Panchadasi

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Panchdasi
Author Vidyaranya
Country India
Language Sanskrit
Subject Philosophy
Genre Vedanta

Panchadasi, written in the Sanskrit Sloka-format, is a book of instruction for the followers of Vedanta who want to have a clear presentation of the truths of Advaita. It is an advanced introductory text intended either to unfold the entire subject of Vedanta necessary for attaining enlightenment or to serve as a foundation for further study of Vedanta. It is a standard text on the philosophy of the Vedanta.[1] The author of this text, Vidyaranya, also known as Bharatitiratha, is one of the most popular post-Shankara Advaitic thinker associated with the "Vivarana school", he presents very precise definitions of most important terms of Advaita.[2]

This text, “consisting of 15 Chapters grouped into three quintads: - a) viveka-panchaka (dealing with the discrimnation of the real from the non-real), b) dipa-panchaka (expounding the nature of the Self as pure consciousness), and c) ananda-panchaka (dwelling on the bliss-nature of Brahman), very much like the three aspects of Brahman – sat (existence), cit (consciousness) and ananda (bliss), respectively. Vidyaranya has succeeded in an eminent way in setting forth the essentials of Advaita which holds that the direct means to release is the path of knowledge (jnana), and as moksa is the very nature of the Self, it is not an experience which is to be brought about through works (karma) ”.[3][4]

Vidyaranya, who was the spiritual head of Sringeri Math in 1377 A.D to 1386 A.D., and also wrote Drk-Drsya-Viveka, Sarvadarsana Samgraha, Sri Sankara Digvijaya, Jivanmukti Viveka, Anubhuti Prakasa, Vivaranaprameyasamgraha and Upanishad Dipika [5] has been identified with Sayanacharya, the commentator on the Vedas, whose brother he most likely was..[6]

Vidyaranya in his Panchadasi has been most eloquent in stressing that Brahman it is the one Self-luminous effulgence which does not rise or set along the interminable course of time.[7] and compared meditation, that is not without its great use, to samvadi - bhrama i.e. delusion which culminates in a fruitful result.[8] He was closely connected with the foundation of Vijaynagar kingdom.[9] [10] Also called Madhavacharya, Vidyaranya was born in Vijayanagara (Golconda) and was the minister of Bukka-devaraya of the Yadava Dynasty of Karnataka, his younger brother was Sayana. [11] According to one view the best known commentary on the Vedas by Madhavacharya and called Vidyaranyabhashya was discovered in the Sringeri Math; it was not written by Vidyaranyaswami whose tomb is in the Virupaksha Math in Hampi, the erstwhile capital of Vijaynagar Kingdom, and who was the compiler of Panchadasi and not its author. [12]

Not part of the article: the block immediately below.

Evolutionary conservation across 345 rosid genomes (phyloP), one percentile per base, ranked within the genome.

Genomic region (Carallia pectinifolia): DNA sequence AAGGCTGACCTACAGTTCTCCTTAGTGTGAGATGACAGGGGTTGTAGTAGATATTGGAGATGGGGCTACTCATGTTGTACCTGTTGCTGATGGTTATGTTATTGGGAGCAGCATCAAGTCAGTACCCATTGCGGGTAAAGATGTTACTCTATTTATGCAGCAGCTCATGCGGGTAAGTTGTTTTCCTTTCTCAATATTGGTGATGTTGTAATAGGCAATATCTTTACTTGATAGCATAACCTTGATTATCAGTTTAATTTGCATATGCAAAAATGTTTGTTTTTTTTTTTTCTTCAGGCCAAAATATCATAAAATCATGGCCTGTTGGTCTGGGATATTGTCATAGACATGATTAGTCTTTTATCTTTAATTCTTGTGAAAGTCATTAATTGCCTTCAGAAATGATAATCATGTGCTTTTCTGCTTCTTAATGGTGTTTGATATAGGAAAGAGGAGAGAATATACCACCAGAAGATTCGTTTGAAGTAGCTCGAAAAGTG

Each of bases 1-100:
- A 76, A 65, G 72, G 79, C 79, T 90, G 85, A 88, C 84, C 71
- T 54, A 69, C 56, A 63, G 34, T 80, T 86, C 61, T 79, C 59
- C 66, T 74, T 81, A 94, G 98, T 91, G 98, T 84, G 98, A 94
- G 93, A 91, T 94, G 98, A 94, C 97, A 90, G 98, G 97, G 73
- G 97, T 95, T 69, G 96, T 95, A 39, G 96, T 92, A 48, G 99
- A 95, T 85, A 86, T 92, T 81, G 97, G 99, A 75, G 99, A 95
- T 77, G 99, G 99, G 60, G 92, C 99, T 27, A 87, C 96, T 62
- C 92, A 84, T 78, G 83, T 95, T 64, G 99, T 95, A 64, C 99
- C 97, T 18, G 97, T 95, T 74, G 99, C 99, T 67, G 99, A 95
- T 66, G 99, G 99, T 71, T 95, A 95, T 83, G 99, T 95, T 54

References[edit]

  1. ^ Swami Chinmayananda. Journey of a Master. Chinmaya Mission. p. 424. 
  2. ^ Ed. Eliot Deutsch, Rohit Dalvi. The Essential Vedanta: A new source book of Advaita Vedanta. World Wisdom, Inc. p. 353-359. 
  3. ^ Swami Swahananda. Pancadasi of Sri Vidyaranya Swami. Sri Ramakrishna Math. p. ix,xvii. 
  4. ^ Swami Krishnananda. The philosophy of the Panchadasi (1982 ed.). Divine Life Society. p. iii. 
  5. ^ Swami Swahananda. Pancadasi of Sri Vidyaranya Swami. Sri Ramakrishna Math. 
  6. ^ Madhava. Panchadasi: A treatise on Advaita metaphysics (1956 ed.). Shanti Sadan. p. 3,4,6. 
  7. ^ Prema Nanda Kumar. Dakshina: A Literary Digest of South Indian Languages 1986- 1988. Sahitya Akademi. p. 89. 
  8. ^ Satya Pal Ruhela. Shri Shirdi Sai Baba. Diamond Pocket books (P) Ltd. p. 253. 
  9. ^ Farooqi Salma Ahmed. A comprehensive history of Medieval India. Pearson Education India. p. 143. 
  10. ^ Journal of the Asiatic Society of Bombay Vol.22. p. 370. 
  11. ^ Subodh Kapoor. Encyclopaedia of Ancient Indian Geography Vol.2. Genesis Publishing (P) Ltd. p. 620. 
  12. ^ Helena Petronva Blavatsky. The Theosophist Vol.9. Kessinger Publishing. p. 432.